This is the grim concrete enclosure that's now home for some of the latest batch of elephants shipped from Zimbabwe's beautiful Hwange National Park to a zoo in China.
China's Shanghai Daily has published a black and white picture of what it says are two of six "African elephants" just arrived at Hangzhou Wildlife World in Zhejiang Province.
Though the site doesn't confirm that these elephants came from Zimbabwe, Zimbabwe's Parks and Wildlife Management Authority this week confirmed the export in late December of 35 elephants to China. Hangzhou Wildlife World is one of three zoos named by the paper as destinations for the elephants.
The export has provoked criticism from animal lovers who say it's unfair to separate young elephants from the rest of the herd. But Zimparks says the trade is necessary "to generate financial resources for conservation programmes".
There will be concerns raised not only over the concrete enclosure the animals are being held in (apparently they're currently in quarantine) but also over the diet they're being fed. It consists of "carrots, sugar cane, apples and hay" - a far cry from the diet Zimbabwe elephants would be accustomed to in Hwange National Park, where they were captured. Elephants in Zimbabwe might occasionally eat sugar cane if they raid fields, but only in the southeast of the country.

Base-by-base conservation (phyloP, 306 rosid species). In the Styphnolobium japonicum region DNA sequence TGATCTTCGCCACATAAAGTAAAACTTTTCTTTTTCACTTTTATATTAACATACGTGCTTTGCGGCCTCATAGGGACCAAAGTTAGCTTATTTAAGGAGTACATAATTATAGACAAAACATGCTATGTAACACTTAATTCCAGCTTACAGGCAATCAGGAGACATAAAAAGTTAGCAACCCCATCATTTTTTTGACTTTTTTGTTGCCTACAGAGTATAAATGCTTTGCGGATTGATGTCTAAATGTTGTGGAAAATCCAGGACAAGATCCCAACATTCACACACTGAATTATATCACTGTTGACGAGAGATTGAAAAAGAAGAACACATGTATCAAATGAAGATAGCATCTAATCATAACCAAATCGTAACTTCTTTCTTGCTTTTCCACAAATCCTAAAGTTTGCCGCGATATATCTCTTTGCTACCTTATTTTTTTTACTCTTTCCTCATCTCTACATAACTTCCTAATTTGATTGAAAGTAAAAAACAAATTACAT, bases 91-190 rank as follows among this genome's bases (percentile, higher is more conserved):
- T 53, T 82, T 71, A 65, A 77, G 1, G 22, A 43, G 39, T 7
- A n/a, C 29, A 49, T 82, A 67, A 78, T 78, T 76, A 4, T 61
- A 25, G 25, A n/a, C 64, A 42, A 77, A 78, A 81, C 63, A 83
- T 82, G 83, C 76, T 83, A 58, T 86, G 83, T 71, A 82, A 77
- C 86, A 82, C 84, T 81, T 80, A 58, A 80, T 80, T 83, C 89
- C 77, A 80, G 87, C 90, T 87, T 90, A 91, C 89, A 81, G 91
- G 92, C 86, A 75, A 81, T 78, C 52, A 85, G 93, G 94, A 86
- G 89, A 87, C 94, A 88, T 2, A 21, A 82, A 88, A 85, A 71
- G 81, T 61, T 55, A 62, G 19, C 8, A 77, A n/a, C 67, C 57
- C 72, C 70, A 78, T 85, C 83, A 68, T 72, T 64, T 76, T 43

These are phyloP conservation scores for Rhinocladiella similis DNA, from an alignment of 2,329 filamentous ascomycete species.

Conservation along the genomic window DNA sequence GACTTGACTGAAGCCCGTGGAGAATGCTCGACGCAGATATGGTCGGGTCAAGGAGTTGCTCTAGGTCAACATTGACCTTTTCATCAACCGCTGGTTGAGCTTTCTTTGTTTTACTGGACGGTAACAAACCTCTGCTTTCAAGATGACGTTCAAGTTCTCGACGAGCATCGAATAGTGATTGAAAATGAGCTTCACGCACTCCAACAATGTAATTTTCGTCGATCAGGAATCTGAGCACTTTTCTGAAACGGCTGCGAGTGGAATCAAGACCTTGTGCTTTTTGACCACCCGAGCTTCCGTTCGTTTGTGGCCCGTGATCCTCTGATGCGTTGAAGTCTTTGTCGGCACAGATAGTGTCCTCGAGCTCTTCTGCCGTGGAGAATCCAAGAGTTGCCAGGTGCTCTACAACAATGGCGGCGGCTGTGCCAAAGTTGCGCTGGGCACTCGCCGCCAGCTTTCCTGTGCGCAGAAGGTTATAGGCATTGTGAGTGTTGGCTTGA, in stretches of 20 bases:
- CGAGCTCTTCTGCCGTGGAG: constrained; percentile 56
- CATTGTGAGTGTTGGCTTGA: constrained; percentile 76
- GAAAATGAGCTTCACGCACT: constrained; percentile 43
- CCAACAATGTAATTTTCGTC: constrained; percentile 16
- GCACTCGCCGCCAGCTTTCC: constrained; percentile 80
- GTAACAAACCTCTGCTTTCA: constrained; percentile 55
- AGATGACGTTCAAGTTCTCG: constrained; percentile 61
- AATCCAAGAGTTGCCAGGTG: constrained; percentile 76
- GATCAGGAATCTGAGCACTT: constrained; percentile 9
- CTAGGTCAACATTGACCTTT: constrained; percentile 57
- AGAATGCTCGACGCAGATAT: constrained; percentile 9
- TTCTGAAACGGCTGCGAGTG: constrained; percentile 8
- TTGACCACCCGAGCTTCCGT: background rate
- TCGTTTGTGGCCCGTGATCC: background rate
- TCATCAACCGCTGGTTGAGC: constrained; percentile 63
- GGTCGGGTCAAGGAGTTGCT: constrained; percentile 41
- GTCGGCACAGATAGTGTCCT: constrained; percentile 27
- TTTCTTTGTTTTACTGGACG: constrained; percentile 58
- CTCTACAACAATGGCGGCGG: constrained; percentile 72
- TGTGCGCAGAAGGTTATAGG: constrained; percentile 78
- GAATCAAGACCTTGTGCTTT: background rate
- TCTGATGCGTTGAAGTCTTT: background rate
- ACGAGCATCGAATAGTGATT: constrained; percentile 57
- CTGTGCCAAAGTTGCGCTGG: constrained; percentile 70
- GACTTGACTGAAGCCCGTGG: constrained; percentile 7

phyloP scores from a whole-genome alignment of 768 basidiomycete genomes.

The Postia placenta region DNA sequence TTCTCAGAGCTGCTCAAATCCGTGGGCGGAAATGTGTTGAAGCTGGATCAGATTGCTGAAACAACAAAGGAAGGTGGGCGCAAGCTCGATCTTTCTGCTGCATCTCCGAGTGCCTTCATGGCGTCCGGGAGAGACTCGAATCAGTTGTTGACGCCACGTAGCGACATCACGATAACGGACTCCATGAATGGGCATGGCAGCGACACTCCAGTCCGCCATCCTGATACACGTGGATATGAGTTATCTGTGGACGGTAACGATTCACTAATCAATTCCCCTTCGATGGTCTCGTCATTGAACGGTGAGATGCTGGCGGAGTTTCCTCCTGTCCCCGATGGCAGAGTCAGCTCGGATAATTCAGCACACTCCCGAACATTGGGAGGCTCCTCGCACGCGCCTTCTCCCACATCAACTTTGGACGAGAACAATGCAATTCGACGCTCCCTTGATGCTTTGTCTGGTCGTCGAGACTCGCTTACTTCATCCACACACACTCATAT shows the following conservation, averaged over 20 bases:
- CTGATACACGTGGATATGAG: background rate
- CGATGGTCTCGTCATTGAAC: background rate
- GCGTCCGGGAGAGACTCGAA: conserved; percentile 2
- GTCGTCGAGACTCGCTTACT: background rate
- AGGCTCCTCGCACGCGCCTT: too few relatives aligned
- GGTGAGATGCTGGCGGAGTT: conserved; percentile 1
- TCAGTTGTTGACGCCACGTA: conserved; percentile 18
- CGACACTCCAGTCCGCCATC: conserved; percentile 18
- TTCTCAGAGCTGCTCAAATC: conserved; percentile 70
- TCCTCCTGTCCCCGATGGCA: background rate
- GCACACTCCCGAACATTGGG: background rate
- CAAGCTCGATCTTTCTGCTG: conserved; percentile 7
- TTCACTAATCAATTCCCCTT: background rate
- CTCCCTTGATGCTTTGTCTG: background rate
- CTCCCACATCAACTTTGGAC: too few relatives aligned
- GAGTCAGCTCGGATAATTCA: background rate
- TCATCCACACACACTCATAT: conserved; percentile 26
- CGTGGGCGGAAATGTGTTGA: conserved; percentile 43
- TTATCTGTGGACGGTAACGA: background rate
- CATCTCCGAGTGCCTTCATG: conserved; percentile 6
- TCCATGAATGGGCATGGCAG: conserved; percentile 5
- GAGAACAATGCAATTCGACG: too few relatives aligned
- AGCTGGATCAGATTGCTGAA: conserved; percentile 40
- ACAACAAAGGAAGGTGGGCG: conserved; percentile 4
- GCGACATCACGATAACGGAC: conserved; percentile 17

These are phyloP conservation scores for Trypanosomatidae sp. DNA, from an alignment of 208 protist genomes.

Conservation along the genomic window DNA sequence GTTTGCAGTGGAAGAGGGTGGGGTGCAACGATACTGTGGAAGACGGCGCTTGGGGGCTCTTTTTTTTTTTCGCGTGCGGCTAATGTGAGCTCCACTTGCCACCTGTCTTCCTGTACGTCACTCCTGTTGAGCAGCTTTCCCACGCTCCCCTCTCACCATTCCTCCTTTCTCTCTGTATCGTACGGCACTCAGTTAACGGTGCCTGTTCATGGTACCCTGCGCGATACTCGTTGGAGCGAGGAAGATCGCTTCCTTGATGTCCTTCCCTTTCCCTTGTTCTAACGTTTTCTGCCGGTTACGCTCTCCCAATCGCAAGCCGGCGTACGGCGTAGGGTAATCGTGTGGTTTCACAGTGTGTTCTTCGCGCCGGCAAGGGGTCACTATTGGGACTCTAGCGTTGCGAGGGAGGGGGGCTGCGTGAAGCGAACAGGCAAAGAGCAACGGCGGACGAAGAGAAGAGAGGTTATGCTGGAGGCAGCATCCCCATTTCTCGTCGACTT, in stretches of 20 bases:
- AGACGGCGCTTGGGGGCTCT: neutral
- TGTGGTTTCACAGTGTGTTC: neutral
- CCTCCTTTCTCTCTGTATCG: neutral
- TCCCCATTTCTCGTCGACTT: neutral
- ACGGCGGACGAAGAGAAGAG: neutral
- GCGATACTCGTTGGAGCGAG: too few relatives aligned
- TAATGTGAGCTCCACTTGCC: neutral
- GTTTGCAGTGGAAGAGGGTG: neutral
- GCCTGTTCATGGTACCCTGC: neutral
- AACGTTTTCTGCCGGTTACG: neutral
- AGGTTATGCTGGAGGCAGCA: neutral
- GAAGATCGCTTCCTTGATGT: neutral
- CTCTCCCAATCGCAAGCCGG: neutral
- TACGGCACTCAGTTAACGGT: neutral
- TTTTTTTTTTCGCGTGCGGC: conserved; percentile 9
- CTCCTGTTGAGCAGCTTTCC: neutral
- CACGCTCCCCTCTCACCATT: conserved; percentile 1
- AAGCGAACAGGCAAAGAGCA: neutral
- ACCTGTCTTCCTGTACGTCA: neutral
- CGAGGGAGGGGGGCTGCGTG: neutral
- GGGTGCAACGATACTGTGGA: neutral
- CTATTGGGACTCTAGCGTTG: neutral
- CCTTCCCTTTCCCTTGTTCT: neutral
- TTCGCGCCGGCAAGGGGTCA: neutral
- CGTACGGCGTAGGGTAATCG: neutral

The Shanghai Daily said: "Two of the elephants are male and the rest are female. The animals weigh about 1 ton on average. They are all about 1.6 metres tall and around three years old.
"The six elephants must spend 30 days in routine isolation for quarantine and inspection purposes before they can meet visitors in the spring," the report said.
Wildlife At Risk International, an animal rights group, lamented the conditions the elephants were being held in. "Wild elephant calves, brutally taken from their mothers, flown halfway across the globe, this is what their new world looks like," the group said in an online update.
Zimbabwe says it began exporting elephants to China in July 2015 and had by early last year exported about 100 sub-adult elephants, mostly aged between five and seven. Environment Minister Oppah Muchinguri says she will carry on with the trade despite opposition.